So everything kind of wound down. The police left and I was resigned to a lack of phone. I wasn’t actually devastated – just a little philosophical – and pondering  the different value systems of people who take things that aren’t theirs. I’m not being sarcastic, by the way – these were genuinely my thoughts.

I also made an effort to bless and pray for this guy in my heart – for his wife’s recovery, and I guess for a breakthrough in his life and circumstances that would make him think differently about stealing. Isn’t it great when God empowers us to think/act/pray like this?

Anyway. Fast forward to February 2017. Four months later. I answer my wife’s phone while we are holidaying at our family bach at Lake Taupo. It’s my wife’s colleague at the hospital. A phone has been found under one of the hospital bed mattresses.  The phone has a picture of my son on the home screen and my wife’s colleague guesses it’s mine. What is my passcode?

I tell her my passcode and the phone unlocks. 

Looks like my guy stashed it there, but didn’t come back to get it for some reason. 

Yes, this is a nice story. Things turn out well for me – I get my iPhone back! But can I suggest it means more for me – and for you. Because I have done away with the idea of coincidences in life, this story shows God is a restorer. He returns and restores things back to us. Yes, even material things. Even iPhones.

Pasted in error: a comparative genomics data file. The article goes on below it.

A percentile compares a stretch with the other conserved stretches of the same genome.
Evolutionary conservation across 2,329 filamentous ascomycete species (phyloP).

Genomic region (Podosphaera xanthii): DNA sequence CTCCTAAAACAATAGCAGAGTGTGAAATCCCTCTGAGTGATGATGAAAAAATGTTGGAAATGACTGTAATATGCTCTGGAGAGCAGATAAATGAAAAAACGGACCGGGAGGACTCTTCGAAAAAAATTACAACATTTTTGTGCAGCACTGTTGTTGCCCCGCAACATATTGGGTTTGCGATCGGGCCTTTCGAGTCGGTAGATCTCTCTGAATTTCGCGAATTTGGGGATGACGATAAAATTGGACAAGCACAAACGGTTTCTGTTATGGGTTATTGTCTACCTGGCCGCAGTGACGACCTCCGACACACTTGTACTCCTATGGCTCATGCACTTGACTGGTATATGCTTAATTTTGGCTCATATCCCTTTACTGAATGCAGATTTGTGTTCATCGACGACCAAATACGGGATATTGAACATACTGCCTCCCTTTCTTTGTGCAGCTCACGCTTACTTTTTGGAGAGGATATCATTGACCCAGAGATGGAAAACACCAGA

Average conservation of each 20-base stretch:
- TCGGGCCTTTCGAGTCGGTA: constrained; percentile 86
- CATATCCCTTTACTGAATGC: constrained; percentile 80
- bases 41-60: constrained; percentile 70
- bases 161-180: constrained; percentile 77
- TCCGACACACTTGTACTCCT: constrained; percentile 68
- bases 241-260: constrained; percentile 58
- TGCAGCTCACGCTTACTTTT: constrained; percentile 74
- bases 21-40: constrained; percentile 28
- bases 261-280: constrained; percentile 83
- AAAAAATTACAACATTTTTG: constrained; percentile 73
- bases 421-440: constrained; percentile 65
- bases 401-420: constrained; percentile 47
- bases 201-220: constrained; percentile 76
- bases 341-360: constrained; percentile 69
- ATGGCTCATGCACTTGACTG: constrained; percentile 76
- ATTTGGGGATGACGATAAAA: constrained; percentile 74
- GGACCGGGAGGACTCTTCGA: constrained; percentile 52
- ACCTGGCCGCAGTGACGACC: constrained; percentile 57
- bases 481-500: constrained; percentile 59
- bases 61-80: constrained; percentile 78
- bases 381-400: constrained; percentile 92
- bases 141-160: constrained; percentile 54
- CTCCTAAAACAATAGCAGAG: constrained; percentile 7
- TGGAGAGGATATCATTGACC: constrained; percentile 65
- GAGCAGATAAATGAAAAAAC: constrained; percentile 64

Wouldn’t we do the same for our kids if we had the resources? Isn’t the real issue  believing that God really cares about all aspects of our lives – right down to the stuff we own? 

So. You may not know me that well yet, but I would like you to consider this. Have you lost something physical or material that you want back? Or have you lost something intangible – your marriage, a best friend, your dreams, your joy?

I would LOVE to hear what that something is, and I would love to agree with you for its return. Comment below, or private message if you would rather.

Finally, please share this post if you think it would help someone else you know.

 


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What am I believing?

I’ve been inspired by reading Hebrews recently and what it has to say about faith. I love this great definition from Hebrews 11:1:

Faith is the confidence that what we hope for will actually happen; it gives us assurance about things we cannot see.

We can have faith for things, like God’s goodness, kindness, and love in our lives. But we can also do things in faith whether big or small. Let’s look at the example of Cain and Abel found in Hebrews 11:4:

‘It was by faith that Abel brought a more acceptable offering than Cain did.’